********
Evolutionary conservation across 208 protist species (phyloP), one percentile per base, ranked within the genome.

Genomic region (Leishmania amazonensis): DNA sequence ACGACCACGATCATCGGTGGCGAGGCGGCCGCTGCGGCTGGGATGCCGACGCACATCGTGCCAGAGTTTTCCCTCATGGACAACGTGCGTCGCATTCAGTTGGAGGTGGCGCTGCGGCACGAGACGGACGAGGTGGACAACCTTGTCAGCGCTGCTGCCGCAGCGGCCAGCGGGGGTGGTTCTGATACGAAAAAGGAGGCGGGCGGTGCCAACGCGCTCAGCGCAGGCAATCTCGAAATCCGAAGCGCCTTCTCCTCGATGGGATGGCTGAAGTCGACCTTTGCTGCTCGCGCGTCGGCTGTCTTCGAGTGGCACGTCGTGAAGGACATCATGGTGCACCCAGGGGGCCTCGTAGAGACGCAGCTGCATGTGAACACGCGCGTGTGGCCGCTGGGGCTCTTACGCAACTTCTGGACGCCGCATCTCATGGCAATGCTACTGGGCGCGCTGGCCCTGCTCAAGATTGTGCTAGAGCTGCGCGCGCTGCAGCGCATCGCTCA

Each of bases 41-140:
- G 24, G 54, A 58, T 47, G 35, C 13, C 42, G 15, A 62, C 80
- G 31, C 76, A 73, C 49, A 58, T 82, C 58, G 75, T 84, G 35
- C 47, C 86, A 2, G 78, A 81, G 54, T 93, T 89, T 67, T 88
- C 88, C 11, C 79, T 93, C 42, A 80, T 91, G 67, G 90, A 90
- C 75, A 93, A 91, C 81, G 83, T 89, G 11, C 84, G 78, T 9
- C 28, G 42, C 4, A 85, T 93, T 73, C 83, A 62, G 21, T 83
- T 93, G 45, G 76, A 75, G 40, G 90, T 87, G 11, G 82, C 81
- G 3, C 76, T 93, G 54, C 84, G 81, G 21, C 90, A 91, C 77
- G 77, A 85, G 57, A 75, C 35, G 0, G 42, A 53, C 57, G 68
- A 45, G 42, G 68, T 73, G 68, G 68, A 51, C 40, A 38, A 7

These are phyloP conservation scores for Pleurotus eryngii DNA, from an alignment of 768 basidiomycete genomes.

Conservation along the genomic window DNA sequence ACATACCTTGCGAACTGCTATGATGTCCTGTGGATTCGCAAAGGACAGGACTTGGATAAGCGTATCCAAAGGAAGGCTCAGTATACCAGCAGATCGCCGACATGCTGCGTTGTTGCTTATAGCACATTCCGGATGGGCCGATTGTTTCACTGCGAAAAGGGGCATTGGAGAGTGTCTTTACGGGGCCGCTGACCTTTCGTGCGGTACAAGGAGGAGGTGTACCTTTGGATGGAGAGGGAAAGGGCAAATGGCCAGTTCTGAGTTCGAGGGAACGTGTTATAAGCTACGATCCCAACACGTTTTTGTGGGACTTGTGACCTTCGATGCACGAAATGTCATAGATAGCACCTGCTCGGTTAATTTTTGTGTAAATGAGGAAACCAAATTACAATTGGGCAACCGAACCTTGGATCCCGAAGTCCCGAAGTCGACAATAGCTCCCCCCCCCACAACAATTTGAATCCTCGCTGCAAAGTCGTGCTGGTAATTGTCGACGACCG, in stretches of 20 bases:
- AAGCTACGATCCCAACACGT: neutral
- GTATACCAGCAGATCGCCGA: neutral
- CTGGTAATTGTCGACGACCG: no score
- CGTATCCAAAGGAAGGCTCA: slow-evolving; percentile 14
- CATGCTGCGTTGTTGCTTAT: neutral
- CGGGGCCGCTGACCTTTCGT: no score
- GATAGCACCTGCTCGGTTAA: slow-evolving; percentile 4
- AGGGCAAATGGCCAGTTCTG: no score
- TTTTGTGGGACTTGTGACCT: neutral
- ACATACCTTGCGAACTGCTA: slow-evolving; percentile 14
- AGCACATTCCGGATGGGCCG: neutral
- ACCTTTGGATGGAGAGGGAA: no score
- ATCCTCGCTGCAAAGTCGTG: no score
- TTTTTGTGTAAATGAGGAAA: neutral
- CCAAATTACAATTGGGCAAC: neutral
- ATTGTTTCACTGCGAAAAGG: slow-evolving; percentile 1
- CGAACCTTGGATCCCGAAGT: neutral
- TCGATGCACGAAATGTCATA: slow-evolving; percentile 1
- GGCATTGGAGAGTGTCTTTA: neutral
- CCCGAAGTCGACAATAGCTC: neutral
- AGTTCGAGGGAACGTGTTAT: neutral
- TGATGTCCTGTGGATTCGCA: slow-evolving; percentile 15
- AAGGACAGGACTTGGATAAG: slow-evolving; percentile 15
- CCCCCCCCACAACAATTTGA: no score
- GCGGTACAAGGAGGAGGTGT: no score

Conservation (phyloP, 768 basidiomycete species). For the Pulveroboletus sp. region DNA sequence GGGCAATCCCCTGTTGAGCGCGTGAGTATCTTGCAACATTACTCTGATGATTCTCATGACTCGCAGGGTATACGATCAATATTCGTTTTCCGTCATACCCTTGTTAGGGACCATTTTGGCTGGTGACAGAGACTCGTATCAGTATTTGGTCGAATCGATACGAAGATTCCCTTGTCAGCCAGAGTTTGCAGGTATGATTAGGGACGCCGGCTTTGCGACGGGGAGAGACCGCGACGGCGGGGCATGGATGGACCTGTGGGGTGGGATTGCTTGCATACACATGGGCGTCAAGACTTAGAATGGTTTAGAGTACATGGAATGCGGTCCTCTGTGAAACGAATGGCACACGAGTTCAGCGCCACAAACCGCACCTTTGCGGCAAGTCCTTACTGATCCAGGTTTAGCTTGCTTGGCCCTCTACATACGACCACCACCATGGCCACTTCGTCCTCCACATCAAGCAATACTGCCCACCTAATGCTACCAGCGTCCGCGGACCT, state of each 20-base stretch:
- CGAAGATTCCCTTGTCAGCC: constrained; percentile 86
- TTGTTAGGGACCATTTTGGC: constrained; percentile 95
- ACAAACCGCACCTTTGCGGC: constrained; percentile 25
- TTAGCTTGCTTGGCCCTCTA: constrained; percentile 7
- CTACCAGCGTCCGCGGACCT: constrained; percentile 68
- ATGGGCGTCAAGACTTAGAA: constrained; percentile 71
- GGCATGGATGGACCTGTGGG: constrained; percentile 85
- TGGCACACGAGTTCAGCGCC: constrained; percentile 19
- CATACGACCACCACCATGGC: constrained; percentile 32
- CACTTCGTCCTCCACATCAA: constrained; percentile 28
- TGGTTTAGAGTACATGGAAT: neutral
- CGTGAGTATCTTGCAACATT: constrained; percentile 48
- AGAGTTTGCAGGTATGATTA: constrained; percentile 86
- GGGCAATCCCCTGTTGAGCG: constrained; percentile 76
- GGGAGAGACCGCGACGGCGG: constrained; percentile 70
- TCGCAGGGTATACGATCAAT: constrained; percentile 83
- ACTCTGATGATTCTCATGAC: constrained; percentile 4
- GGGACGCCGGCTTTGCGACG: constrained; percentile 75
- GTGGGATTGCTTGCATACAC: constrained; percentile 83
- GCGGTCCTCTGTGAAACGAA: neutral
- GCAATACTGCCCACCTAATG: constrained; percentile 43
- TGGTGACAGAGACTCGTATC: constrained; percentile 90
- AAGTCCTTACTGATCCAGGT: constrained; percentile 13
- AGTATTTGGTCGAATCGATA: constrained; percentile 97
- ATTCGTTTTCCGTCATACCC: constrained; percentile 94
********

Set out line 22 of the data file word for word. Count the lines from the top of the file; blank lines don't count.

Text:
- GATAGCACCTGCTCGGTTAA: slow-evolving; percentile 4